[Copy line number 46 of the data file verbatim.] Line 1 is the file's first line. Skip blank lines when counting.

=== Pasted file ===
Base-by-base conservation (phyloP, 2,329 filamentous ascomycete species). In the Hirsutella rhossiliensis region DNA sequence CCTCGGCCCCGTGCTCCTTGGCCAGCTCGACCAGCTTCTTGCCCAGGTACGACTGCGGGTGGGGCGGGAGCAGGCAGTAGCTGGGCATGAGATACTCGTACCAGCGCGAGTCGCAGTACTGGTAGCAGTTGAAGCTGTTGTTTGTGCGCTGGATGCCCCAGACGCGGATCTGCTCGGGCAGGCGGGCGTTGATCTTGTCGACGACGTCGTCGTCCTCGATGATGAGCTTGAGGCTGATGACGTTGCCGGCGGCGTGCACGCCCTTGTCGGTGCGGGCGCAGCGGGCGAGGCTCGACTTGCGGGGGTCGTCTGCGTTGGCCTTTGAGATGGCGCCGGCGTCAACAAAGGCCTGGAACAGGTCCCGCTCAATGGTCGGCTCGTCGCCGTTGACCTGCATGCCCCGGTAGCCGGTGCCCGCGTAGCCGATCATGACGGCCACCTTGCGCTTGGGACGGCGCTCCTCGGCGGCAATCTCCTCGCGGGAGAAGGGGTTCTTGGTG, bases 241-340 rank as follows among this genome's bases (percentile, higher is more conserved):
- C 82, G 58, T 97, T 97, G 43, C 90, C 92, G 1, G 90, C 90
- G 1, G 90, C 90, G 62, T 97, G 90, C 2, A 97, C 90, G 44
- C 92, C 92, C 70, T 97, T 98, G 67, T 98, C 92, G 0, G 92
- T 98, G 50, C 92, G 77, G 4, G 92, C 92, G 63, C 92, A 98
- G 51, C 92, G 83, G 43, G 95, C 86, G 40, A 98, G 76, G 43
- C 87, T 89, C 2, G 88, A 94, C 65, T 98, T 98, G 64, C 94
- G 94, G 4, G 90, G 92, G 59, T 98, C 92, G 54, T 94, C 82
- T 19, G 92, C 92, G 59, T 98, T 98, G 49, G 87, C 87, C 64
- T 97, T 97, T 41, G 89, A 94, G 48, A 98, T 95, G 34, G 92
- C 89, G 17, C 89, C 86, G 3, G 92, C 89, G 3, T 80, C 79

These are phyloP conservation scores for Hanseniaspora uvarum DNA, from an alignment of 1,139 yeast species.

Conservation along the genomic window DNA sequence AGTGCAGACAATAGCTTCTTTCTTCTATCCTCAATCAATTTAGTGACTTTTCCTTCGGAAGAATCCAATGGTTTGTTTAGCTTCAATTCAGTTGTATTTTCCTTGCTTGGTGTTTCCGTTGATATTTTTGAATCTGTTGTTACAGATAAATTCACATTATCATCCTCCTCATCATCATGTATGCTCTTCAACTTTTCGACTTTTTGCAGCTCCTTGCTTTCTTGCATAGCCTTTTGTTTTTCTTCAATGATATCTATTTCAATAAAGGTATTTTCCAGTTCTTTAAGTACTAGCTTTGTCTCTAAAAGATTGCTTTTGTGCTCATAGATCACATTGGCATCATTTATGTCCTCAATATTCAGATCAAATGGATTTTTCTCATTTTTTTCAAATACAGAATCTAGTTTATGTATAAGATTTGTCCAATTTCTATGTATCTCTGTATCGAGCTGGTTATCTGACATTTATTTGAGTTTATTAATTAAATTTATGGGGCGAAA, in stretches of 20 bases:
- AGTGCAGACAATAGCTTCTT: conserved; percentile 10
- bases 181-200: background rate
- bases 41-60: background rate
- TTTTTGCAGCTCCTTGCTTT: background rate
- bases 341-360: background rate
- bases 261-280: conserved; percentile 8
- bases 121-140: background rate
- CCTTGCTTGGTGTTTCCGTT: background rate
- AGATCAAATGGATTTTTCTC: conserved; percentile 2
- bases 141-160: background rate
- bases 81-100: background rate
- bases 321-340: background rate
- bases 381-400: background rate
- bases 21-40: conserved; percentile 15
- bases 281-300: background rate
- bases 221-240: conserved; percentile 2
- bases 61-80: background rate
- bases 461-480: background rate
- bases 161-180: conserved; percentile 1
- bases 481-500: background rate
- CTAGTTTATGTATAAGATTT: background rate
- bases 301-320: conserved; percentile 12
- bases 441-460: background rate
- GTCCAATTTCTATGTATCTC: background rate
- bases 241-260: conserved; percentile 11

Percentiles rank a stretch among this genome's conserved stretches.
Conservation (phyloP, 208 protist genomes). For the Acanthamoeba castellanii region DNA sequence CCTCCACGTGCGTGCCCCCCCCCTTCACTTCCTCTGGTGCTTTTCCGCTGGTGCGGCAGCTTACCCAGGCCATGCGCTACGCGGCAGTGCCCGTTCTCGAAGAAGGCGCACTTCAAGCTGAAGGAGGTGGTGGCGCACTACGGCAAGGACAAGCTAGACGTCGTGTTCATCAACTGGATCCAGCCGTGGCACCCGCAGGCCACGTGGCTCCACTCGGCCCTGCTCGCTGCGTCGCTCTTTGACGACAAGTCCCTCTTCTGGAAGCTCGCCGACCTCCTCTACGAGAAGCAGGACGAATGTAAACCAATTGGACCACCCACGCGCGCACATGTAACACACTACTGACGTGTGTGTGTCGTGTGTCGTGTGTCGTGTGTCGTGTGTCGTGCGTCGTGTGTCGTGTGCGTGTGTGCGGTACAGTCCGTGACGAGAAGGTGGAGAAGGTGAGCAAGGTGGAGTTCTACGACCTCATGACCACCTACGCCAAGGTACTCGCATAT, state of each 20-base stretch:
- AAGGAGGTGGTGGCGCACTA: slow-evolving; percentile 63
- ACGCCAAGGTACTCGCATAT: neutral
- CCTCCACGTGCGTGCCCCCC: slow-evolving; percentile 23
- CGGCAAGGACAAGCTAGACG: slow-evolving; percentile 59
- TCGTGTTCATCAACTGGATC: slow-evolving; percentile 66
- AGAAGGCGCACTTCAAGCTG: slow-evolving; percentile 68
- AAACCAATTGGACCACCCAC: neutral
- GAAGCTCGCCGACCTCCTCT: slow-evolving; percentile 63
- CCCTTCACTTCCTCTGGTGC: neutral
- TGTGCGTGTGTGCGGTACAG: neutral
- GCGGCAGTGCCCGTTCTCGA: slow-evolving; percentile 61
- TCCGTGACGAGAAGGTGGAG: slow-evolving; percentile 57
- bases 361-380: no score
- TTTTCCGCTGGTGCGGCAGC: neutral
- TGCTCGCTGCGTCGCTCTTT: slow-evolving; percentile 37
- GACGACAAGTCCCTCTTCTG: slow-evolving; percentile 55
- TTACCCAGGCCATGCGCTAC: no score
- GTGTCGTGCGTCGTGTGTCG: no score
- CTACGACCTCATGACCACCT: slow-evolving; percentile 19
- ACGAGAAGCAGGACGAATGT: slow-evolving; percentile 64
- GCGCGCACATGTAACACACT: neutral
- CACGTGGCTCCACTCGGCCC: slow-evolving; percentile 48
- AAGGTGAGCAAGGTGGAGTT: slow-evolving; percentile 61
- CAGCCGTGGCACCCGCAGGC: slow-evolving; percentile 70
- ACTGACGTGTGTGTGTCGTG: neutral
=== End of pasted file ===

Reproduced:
- AGAAGGCGCACTTCAAGCTG: slow-evolving; percentile 68